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This eBook from the Gutenberg Project consists of approximately 222 pages of information about Dona Perfecta.

The engineer sprang from the balcony into the garden.  Observing attentively, he saw the hand and the face of his cousin.  He thought he could perceive the gesture commonly employed of imposing silence by laying the finger on the lips.  Then the dear shade pointed downward and disappeared.  Pepe Rey returned quickly to this room, entered the hall noiselessly, and walked slowly forward.  He felt his heart beat with violence.  He waited for a few moments, and at last he heard distinctly light taps on the steps of the stairs.  One, two, three—­the sounds were produced by a pair of little shoes.

He walked in the direction whence they proceeded, and stretched out his hands in the obscurity to assist the person who was descending the stairs.  In his soul there reigned an exalted and profound tenderness, but—­why seek to deny it—­mingling with this tender feeling, there suddenly arose within him, like an infernal inspiration, another sentiment, a fierce desire for revenge.  The steps continued to descend, coming nearer and nearer.  Pepe Rey went forward, and a pair of hands, groping in the darkness, came in contact with his own.  The two pairs of hands were united in a close clasp.

CHAPTER XVII

LIGHT IN THE DARKNESS

The hall was long and broad.  At one end of it was the door of the room occupied by the engineer, in the centre that of the dining-room, and at the other end were the staircase and a large closed door reached by a step.  This door opened into a chapel in which the Polentinos performed their domestic devotions.  Occasionally the holy sacrifice of the mass was celebrated in it.

Rosario led her cousin to the door of the chapel and then sank down on the doorstep.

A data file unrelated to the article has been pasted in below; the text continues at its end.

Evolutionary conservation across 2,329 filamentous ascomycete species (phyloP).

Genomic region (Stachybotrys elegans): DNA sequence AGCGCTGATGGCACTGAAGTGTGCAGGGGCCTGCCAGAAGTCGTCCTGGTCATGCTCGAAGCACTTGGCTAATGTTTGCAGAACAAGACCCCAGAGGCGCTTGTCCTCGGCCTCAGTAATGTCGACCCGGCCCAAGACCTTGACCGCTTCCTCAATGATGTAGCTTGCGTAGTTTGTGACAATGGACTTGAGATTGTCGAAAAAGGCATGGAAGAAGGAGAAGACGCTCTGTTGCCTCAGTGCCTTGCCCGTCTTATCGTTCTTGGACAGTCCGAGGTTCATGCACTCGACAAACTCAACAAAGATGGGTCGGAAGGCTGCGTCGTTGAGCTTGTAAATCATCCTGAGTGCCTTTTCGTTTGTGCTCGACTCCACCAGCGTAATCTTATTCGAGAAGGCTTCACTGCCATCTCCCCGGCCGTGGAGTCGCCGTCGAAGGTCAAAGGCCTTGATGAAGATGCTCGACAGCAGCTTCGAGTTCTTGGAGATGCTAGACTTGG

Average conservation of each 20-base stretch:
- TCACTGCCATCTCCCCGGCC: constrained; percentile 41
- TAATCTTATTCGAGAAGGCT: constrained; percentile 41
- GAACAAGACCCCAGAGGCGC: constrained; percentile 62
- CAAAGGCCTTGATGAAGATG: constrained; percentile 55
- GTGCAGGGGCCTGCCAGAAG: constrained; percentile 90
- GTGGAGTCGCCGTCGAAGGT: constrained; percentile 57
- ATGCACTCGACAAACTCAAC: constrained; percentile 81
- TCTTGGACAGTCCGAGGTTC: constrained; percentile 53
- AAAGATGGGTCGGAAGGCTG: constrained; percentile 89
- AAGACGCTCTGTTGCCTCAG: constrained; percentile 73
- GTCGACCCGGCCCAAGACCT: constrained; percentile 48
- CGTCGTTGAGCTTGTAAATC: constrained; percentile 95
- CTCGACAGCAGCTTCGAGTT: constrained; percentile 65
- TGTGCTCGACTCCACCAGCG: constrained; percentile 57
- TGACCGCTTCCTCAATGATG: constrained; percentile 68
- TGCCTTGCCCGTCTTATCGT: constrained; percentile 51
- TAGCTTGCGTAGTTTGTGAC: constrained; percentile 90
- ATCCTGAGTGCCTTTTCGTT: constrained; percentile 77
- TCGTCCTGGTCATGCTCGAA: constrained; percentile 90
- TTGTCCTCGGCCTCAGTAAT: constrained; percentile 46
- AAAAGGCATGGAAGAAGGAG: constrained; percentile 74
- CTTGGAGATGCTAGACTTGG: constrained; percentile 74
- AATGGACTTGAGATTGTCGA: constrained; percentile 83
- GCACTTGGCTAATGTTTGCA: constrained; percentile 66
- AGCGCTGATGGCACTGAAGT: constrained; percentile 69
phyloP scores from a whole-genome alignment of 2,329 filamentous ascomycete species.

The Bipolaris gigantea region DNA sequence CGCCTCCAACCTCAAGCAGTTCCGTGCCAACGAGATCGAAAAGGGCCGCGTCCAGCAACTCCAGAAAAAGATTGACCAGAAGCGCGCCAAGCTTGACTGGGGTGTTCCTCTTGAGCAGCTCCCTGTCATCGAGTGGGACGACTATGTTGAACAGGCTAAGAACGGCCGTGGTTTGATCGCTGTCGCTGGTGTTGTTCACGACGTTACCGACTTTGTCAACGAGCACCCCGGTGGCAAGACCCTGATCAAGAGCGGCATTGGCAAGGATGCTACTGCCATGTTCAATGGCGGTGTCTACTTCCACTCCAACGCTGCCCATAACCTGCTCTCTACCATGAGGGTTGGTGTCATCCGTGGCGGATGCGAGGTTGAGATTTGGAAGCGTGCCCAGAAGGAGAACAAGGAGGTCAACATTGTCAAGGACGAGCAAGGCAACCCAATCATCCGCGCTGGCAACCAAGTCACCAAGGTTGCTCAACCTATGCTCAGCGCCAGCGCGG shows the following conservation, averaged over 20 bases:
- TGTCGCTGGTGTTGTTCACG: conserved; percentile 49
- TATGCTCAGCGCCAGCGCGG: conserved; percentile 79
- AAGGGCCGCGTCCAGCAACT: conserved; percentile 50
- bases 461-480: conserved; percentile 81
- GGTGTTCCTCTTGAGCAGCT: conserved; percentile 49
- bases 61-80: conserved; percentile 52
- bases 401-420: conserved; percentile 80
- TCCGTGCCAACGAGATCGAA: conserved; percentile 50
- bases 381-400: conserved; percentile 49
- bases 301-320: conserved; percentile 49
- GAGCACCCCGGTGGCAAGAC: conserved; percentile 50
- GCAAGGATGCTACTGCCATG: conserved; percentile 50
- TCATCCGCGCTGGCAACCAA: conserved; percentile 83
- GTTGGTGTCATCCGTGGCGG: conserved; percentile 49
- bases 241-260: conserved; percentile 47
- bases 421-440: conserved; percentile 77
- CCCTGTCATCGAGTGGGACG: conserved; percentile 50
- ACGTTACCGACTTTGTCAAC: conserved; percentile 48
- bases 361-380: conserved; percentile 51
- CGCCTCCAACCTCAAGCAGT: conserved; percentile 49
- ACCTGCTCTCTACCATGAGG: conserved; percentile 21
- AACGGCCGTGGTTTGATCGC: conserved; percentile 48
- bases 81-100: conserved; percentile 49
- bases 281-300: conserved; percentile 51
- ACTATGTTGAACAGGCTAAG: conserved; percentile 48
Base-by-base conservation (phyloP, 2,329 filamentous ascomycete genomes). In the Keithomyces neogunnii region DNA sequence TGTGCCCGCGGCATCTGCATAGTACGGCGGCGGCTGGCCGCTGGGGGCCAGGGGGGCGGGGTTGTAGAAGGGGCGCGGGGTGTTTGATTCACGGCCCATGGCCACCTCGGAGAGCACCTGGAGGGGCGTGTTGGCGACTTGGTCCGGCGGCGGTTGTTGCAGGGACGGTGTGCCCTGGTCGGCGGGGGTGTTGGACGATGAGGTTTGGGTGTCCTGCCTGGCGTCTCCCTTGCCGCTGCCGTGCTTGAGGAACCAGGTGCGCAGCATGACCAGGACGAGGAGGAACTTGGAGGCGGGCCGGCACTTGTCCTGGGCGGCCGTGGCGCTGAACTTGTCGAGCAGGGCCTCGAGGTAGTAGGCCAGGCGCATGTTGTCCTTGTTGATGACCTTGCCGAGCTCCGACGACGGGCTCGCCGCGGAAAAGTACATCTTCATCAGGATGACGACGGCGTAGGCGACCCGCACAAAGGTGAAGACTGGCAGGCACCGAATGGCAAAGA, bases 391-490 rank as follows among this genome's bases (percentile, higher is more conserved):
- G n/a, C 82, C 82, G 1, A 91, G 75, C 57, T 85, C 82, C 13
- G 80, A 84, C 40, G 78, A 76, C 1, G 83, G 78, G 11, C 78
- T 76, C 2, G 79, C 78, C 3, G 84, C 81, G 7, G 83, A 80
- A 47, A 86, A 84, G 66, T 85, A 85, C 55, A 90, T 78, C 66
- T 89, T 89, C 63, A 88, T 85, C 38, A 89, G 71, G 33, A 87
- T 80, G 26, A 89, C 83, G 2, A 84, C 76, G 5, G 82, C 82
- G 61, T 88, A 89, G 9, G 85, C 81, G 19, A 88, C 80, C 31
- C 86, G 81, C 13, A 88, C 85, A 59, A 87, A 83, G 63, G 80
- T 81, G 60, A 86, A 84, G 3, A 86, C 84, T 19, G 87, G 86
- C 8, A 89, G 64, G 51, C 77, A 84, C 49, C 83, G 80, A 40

“Here?” murmured Pepe Rey.

From the movements of Rosarito’s right hand he comprehended that she was blessing herself.

“Rosario, dear cousin, thanks for allowing me to see you!” he exclaimed, embracing her ardently.

He felt the girl’s cold fingers on his lips, imposing silence.  He kissed them rapturously.

“You are frozen.  Rosario, why do you tremble so?”

Her teeth were chattering, and her whole frame trembled convulsively.  Rey felt the burning heat of his cousin’s face against his own, and he cried in alarm: 

“Your forehead is burning!  You are feverish.”

“Very.”

“Are you really ill?”

“Yes.”

“And you have left your room——­”

“To see you.”

The engineer wrapped his arms around her to protect her from the cold, but it was not enough.

“Wait,” he said quickly, rising.  “I am going to my room to bring my travelling rug.”

“Put out the light, Pepe.”

Rey had left the lamp burning in his room, through the door of which issued a faint streak of light, illuminating the hall.  He returned in an instant.  The darkness was now profound.  Groping his way along the wall he reached the spot where his cousin was sitting, and wrapped the rug carefully around her.

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